Whether he admits it or not, the hunter who goes afield in oilskin is making a fashion statement, just saying no to less-durable nylon materials. Same goes for woolens, though newer materials and manufacturing techniques have taken away the itch and made the insulating fibers soft against the skin.
Down, too, has gotten an upgrade with waterproof treatments, meaning a rainstorm is no longer a death knell for those wearing feathers.
— Vs —
Wearing materials plucked from the Final Frontier — and we don't mean Alaska — the space-age hunter has technology on his side. Modern materials are able at once to be completely waterproof, yet still breathable, so hunters stay comfortable on long, hot hikes in the rain and snow.
Moisture-wicking materials keep skin dry, while synthetic insulations are lighter and warmer than they've ever been. Hardware, too, has gotten an upgrade, with zippers that are waterproof and snaps that are silent so as to not spook game. Slimmer cuts and strategic designs eliminate that Stay Puft Marshmallow Man look and fit.
One thing that hasn't changed: Fashion still matters, probably even more so today when logos sell more clothing than the actual features do.
Take a look at the Cabela's catalog — natural materials are in again. Without exception, merino wool is still the best base layer, and new waterproofing treatments are helping down make a comeback as the warm, lightweight insulation of choice.
However, when it comes to shell materials, synthetic laminates are lighter, quieter, more waterproof, and all-around better than oilskin.
The wise hunter will look beyond the marketing hype and build a clothing system accordingly, but whatever material he chooses, it's still smart to live by one cardinal rule: cotton kills.
Flint & Steel
With a piece of flint and a bit of steel, along with cattail down and pine resin, the woodsman walks confidently into the field ready for anything, knowing a crackling campfire is just a spark away.
Barring flint, he builds a bow drill from tree limbs and cordage, spinning his way to fire, or, at the very least, works up enough body heat trying to warm up.
Going even further back in history, the ancient hunter knew carrying fire was easier than building it, so he packed away a glowing ember wrapped tightly, ready to grow into a flame with the addition of tinder and a few well-directed breaths.
— Vs —
The modern hunter with a lighter or waterproof matches in his pocket and a firetab in his pack should be all but guaranteed a fire anytime, anywhere.
Add in the convenience of liquid accelerants, better known as a Boy Scout's best friend, and a flick of the thumb produces not just a spark, but a sustained flame capable of igniting all but the wettest of wood.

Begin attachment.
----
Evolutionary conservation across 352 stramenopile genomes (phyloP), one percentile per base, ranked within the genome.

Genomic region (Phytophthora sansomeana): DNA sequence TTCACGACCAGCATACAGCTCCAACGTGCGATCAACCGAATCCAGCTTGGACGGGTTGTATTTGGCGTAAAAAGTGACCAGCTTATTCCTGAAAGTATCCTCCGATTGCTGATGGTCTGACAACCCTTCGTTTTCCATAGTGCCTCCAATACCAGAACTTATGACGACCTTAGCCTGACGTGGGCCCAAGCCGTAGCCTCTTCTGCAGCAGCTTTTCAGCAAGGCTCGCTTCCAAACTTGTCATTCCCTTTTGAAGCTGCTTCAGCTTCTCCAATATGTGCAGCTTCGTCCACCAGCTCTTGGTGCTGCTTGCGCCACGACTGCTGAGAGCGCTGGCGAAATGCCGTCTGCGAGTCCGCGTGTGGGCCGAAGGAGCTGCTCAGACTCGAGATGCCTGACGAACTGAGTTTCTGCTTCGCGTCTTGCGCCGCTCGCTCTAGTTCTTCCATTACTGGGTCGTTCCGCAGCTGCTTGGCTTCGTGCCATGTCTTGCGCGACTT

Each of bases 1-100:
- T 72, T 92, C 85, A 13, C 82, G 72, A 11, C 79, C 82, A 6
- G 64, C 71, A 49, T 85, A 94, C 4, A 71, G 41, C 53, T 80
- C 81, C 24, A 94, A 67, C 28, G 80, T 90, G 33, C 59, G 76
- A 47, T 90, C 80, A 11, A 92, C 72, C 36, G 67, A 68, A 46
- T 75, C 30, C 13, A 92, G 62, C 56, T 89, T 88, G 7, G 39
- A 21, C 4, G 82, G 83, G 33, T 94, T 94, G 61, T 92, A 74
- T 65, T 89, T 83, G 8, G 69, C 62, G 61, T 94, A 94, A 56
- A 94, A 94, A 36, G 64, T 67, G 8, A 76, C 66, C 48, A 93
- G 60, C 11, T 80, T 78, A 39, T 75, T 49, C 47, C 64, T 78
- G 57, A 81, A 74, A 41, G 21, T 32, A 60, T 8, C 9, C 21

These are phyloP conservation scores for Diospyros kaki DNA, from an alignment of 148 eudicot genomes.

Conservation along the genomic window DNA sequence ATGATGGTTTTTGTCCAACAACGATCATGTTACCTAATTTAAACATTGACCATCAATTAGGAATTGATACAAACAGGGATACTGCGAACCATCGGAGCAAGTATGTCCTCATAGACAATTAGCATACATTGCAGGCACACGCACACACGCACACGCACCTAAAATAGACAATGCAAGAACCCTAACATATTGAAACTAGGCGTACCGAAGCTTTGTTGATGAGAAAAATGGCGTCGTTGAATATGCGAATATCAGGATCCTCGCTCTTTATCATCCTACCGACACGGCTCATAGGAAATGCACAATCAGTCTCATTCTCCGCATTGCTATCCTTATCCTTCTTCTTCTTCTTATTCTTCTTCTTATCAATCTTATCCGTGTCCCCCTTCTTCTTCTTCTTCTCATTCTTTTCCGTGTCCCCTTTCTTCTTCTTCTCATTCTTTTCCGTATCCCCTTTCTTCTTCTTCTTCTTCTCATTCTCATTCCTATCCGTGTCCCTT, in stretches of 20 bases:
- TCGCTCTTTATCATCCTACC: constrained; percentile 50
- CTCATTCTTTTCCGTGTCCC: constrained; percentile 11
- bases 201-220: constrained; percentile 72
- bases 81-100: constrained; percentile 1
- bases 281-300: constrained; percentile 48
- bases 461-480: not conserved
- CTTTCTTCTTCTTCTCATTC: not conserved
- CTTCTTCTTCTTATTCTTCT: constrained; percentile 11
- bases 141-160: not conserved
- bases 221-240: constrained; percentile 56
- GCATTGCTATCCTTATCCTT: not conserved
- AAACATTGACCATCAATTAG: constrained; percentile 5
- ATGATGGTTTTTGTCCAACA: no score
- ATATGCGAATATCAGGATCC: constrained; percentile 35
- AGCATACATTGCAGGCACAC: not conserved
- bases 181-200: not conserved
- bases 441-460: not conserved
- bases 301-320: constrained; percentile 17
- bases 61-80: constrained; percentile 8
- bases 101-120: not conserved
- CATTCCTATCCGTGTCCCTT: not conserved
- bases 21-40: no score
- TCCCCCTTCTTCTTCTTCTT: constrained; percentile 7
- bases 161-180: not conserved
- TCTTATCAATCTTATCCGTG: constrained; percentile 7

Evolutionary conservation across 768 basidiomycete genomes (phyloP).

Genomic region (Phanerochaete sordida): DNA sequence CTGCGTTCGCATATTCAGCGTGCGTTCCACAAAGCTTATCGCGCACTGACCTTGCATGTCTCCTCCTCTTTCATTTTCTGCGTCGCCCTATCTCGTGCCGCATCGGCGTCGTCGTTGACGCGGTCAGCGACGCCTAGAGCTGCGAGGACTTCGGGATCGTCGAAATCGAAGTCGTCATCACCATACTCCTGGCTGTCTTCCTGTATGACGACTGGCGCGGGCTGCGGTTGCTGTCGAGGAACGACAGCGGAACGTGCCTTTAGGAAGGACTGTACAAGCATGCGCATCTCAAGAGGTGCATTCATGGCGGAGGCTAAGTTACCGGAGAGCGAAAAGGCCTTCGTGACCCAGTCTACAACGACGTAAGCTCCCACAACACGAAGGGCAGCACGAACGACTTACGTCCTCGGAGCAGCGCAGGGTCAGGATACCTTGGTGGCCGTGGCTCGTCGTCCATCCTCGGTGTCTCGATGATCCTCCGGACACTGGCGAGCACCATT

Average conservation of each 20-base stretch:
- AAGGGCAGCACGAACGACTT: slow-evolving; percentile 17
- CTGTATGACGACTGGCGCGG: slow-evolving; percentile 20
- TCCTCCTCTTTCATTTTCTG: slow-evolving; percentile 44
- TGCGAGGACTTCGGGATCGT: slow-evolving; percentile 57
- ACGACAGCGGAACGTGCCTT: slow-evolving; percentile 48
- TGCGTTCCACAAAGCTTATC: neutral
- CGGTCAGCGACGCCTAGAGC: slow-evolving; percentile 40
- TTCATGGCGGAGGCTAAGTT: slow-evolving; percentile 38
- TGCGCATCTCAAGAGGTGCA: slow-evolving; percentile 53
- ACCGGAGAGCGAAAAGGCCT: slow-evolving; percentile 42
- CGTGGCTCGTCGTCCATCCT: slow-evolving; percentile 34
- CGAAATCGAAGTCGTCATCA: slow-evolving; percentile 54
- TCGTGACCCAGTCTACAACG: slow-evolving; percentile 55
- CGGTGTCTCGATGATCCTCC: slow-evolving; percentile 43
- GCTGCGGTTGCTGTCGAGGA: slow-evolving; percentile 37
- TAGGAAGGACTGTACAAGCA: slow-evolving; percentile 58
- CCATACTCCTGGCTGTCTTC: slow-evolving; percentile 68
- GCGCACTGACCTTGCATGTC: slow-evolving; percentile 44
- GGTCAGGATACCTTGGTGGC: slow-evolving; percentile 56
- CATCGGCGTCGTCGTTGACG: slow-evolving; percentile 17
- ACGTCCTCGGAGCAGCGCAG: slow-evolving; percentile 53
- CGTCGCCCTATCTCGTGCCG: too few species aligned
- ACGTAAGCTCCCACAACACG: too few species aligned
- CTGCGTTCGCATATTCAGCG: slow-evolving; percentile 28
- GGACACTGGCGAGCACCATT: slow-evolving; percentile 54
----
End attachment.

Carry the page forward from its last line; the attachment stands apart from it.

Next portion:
Of course, used carelessly, there's also the likelihood of a trip to the burn unit, but, as a generation more concerned about self-help than survival skills likes to say, with great risks come great rewards.
Always mind the most important rule of survival and carry at least three ways to start fire while hunting. Matches, lighters, and a spark igniter all qualify, and at least one, along with some type of tinder, should always be carried in a shirt or pants pocket and not in a pack that could become lost.
Still, Murphy's Law applies, and the skill to start a fire without matches or a lighter could save a life or, at the very least, make an unplanned night spent in the woods more comfortable.
Hunters from previous generations didn't have the luxury of an electronic rangefinder. Instead, he was constantly eyeballing distance — and not just when he had a bow or rifle in his hands. On the walk to work, he guessed ranges, confirming them by counting his paces.
He also made mental notes of known distances — the height of a telephone pole or length of a football field — and imagined them laid end to end to the animal. He knew the average size of the animal he was hunting, estimating range within his scope or sights in relation to the measurement from the top of the back to its brisket.
— Vs —
Today, a hunter with the push of a button can instantly know a deer is 278 yards away. The size of a deck of cards, next-generation rangefinders can provide an exact point of aim for the cartridge the hunter is shooting and, for the archer, even display the highest arc of his arrow for threading a shot through tight brush.
It can tell where to hold when shooting uphill or downhill and at distances most hunters have no business shooting. For the steady shot, a rangefinder virtually eliminates any excuse for missing, and the technology is even built into binoculars, scopes, and bowsights.